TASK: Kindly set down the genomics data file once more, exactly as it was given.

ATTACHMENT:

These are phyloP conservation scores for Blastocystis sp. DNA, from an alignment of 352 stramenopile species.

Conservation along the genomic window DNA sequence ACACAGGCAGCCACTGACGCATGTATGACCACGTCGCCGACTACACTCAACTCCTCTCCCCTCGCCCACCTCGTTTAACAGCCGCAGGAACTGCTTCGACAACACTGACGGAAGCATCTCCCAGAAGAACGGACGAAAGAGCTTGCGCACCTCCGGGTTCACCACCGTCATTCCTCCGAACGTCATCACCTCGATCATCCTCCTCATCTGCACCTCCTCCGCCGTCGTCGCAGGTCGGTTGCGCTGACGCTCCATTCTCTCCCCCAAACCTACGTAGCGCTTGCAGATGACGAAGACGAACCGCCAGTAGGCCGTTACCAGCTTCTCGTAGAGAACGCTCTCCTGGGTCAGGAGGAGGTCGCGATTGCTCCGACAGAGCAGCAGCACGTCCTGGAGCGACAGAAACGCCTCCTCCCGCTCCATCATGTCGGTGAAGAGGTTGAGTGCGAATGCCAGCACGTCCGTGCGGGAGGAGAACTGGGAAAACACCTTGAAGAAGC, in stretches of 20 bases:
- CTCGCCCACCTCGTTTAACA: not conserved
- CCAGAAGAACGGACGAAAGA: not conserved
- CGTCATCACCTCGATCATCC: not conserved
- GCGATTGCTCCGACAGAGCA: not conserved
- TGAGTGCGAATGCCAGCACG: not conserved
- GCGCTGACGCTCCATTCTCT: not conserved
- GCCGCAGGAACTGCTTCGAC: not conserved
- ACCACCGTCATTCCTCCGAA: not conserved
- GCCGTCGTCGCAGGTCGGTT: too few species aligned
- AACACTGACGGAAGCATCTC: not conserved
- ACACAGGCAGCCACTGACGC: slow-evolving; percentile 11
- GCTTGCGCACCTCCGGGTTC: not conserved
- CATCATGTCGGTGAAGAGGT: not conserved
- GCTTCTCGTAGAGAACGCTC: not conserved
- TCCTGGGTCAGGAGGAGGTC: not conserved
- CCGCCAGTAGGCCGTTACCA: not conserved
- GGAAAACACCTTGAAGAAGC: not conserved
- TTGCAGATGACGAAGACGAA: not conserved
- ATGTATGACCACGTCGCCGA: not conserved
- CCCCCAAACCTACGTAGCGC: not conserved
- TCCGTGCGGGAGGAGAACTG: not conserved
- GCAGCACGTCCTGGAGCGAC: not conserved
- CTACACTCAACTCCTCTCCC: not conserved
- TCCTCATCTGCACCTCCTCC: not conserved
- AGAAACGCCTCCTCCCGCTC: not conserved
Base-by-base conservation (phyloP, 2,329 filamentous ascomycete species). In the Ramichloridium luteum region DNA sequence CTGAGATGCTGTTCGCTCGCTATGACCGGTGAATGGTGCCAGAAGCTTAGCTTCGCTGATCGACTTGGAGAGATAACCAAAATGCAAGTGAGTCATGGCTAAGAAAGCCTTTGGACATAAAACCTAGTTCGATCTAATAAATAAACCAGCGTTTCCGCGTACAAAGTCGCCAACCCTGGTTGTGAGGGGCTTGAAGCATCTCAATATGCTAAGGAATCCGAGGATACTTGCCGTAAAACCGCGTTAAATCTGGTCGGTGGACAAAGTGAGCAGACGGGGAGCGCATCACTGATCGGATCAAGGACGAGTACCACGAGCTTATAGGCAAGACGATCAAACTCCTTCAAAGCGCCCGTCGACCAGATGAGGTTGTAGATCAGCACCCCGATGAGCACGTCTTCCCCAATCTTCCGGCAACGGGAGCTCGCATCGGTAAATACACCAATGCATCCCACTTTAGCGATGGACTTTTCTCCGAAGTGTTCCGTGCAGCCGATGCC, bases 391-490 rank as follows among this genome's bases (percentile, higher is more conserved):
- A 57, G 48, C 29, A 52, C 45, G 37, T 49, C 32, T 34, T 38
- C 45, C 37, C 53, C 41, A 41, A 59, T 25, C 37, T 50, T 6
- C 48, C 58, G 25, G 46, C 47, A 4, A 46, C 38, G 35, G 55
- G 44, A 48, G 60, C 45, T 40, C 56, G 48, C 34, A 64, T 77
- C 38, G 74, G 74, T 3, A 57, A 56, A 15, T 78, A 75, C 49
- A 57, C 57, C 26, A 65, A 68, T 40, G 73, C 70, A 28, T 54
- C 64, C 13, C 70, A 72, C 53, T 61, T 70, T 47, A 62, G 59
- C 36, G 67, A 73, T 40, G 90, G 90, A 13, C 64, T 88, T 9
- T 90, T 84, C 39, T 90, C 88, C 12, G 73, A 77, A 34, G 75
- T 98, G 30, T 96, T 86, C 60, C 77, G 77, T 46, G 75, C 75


These are phyloP conservation scores for Blastocystis sp. DNA, from an alignment of 352 stramenopile species.

Conservation along the genomic window DNA sequence ACACAGGCAGCCACTGACGCATGTATGACCACGTCGCCGACTACACTCAACTCCTCTCCCCTCGCCCACCTCGTTTAACAGCCGCAGGAACTGCTTCGACAACACTGACGGAAGCATCTCCCAGAAGAACGGACGAAAGAGCTTGCGCACCTCCGGGTTCACCACCGTCATTCCTCCGAACGTCATCACCTCGATCATCCTCCTCATCTGCACCTCCTCCGCCGTCGTCGCAGGTCGGTTGCGCTGACGCTCCATTCTCTCCCCCAAACCTACGTAGCGCTTGCAGATGACGAAGACGAACCGCCAGTAGGCCGTTACCAGCTTCTCGTAGAGAACGCTCTCCTGGGTCAGGAGGAGGTCGCGATTGCTCCGACAGAGCAGCAGCACGTCCTGGAGCGACAGAAACGCCTCCTCCCGCTCCATCATGTCGGTGAAGAGGTTGAGTGCGAATGCCAGCACGTCCGTGCGGGAGGAGAACTGGGAAAACACCTTGAAGAAGC, in stretches of 20 bases:
- CTCGCCCACCTCGTTTAACA: not conserved
- CCAGAAGAACGGACGAAAGA: not conserved
- CGTCATCACCTCGATCATCC: not conserved
- GCGATTGCTCCGACAGAGCA: not conserved
- TGAGTGCGAATGCCAGCACG: not conserved
- GCGCTGACGCTCCATTCTCT: not conserved
- GCCGCAGGAACTGCTTCGAC: not conserved
- ACCACCGTCATTCCTCCGAA: not conserved
- GCCGTCGTCGCAGGTCGGTT: too few species aligned
- AACACTGACGGAAGCATCTC: not conserved
- ACACAGGCAGCCACTGACGC: slow-evolving; percentile 11
- GCTTGCGCACCTCCGGGTTC: not conserved
- CATCATGTCGGTGAAGAGGT: not conserved
- GCTTCTCGTAGAGAACGCTC: not conserved
- TCCTGGGTCAGGAGGAGGTC: not conserved
- CCGCCAGTAGGCCGTTACCA: not conserved
- GGAAAACACCTTGAAGAAGC: not conserved
- TTGCAGATGACGAAGACGAA: not conserved
- ATGTATGACCACGTCGCCGA: not conserved
- CCCCCAAACCTACGTAGCGC: not conserved
- TCCGTGCGGGAGGAGAACTG: not conserved
- GCAGCACGTCCTGGAGCGAC: not conserved
- CTACACTCAACTCCTCTCCC: not conserved
- TCCTCATCTGCACCTCCTCC: not conserved
- AGAAACGCCTCCTCCCGCTC: not conserved
Base-by-base conservation (phyloP, 2,329 filamentous ascomycete species). In the Ramichloridium luteum region DNA sequence CTGAGATGCTGTTCGCTCGCTATGACCGGTGAATGGTGCCAGAAGCTTAGCTTCGCTGATCGACTTGGAGAGATAACCAAAATGCAAGTGAGTCATGGCTAAGAAAGCCTTTGGACATAAAACCTAGTTCGATCTAATAAATAAACCAGCGTTTCCGCGTACAAAGTCGCCAACCCTGGTTGTGAGGGGCTTGAAGCATCTCAATATGCTAAGGAATCCGAGGATACTTGCCGTAAAACCGCGTTAAATCTGGTCGGTGGACAAAGTGAGCAGACGGGGAGCGCATCACTGATCGGATCAAGGACGAGTACCACGAGCTTATAGGCAAGACGATCAAACTCCTTCAAAGCGCCCGTCGACCAGATGAGGTTGTAGATCAGCACCCCGATGAGCACGTCTTCCCCAATCTTCCGGCAACGGGAGCTCGCATCGGTAAATACACCAATGCATCCCACTTTAGCGATGGACTTTTCTCCGAAGTGTTCCGTGCAGCCGATGCC, bases 391-490 rank as follows among this genome's bases (percentile, higher is more conserved):
- A 57, G 48, C 29, A 52, C 45, G 37, T 49, C 32, T 34, T 38
- C 45, C 37, C 53, C 41, A 41, A 59, T 25, C 37, T 50, T 6
- C 48, C 58, G 25, G 46, C 47, A 4, A 46, C 38, G 35, G 55
- G 44, A 48, G 60, C 45, T 40, C 56, G 48, C 34, A 64, T 77
- C 38, G 74, G 74, T 3, A 57, A 56, A 15, T 78, A 75, C 49
- A 57, C 57, C 26, A 65, A 68, T 40, G 73, C 70, A 28, T 54
- C 64, C 13, C 70, A 72, C 53, T 61, T 70, T 47, A 62, G 59
- C 36, G 67, A 73, T 40, G 90, G 90, A 13, C 64, T 88, T 9
- T 90, T 84, C 39, T 90, C 88, C 12, G 73, A 77, A 34, G 75
- T 98, G 30, T 96, T 86, C 60, C 77, G 77, T 46, G 75, C 75